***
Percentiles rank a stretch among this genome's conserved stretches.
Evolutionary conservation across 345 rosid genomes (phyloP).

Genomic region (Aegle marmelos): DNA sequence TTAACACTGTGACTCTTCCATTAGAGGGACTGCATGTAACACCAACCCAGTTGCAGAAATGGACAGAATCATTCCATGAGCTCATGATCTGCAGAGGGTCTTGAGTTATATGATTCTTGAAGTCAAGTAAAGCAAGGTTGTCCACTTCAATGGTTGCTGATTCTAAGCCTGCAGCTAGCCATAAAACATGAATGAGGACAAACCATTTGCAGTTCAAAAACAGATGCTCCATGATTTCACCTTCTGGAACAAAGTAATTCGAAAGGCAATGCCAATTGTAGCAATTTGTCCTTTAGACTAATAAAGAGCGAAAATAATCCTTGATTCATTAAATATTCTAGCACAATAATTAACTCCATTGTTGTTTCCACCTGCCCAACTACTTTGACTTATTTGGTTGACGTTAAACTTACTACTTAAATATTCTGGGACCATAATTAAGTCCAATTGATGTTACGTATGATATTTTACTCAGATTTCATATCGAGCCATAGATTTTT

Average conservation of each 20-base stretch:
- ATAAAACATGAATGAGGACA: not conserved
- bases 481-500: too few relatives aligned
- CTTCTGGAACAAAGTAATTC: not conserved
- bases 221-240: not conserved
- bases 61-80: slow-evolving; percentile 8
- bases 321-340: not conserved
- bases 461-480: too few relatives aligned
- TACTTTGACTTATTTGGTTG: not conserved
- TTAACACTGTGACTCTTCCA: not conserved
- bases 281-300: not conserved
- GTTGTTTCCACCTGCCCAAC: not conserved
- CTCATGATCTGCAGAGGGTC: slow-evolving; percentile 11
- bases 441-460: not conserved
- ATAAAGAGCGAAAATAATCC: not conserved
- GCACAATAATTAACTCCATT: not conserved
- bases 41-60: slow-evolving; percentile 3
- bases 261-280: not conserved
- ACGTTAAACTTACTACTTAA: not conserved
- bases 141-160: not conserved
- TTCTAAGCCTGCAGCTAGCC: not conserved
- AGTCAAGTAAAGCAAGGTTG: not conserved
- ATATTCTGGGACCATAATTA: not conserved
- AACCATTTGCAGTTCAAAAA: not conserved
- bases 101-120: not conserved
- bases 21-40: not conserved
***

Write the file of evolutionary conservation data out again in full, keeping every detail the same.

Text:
Percentiles rank a stretch among this genome's conserved stretches.
Evolutionary conservation across 345 rosid genomes (phyloP).

Genomic region (Aegle marmelos): DNA sequence TTAACACTGTGACTCTTCCATTAGAGGGACTGCATGTAACACCAACCCAGTTGCAGAAATGGACAGAATCATTCCATGAGCTCATGATCTGCAGAGGGTCTTGAGTTATATGATTCTTGAAGTCAAGTAAAGCAAGGTTGTCCACTTCAATGGTTGCTGATTCTAAGCCTGCAGCTAGCCATAAAACATGAATGAGGACAAACCATTTGCAGTTCAAAAACAGATGCTCCATGATTTCACCTTCTGGAACAAAGTAATTCGAAAGGCAATGCCAATTGTAGCAATTTGTCCTTTAGACTAATAAAGAGCGAAAATAATCCTTGATTCATTAAATATTCTAGCACAATAATTAACTCCATTGTTGTTTCCACCTGCCCAACTACTTTGACTTATTTGGTTGACGTTAAACTTACTACTTAAATATTCTGGGACCATAATTAAGTCCAATTGATGTTACGTATGATATTTTACTCAGATTTCATATCGAGCCATAGATTTTT

Average conservation of each 20-base stretch:
- ATAAAACATGAATGAGGACA: not conserved
- bases 481-500: too few relatives aligned
- CTTCTGGAACAAAGTAATTC: not conserved
- bases 221-240: not conserved
- bases 61-80: slow-evolving; percentile 8
- bases 321-340: not conserved
- bases 461-480: too few relatives aligned
- TACTTTGACTTATTTGGTTG: not conserved
- TTAACACTGTGACTCTTCCA: not conserved
- bases 281-300: not conserved
- GTTGTTTCCACCTGCCCAAC: not conserved
- CTCATGATCTGCAGAGGGTC: slow-evolving; percentile 11
- bases 441-460: not conserved
- ATAAAGAGCGAAAATAATCC: not conserved
- GCACAATAATTAACTCCATT: not conserved
- bases 41-60: slow-evolving; percentile 3
- bases 261-280: not conserved
- ACGTTAAACTTACTACTTAA: not conserved
- bases 141-160: not conserved
- TTCTAAGCCTGCAGCTAGCC: not conserved
- AGTCAAGTAAAGCAAGGTTG: not conserved
- ATATTCTGGGACCATAATTA: not conserved
- AACCATTTGCAGTTCAAAAA: not conserved
- bases 101-120: not conserved
- bases 21-40: not conserved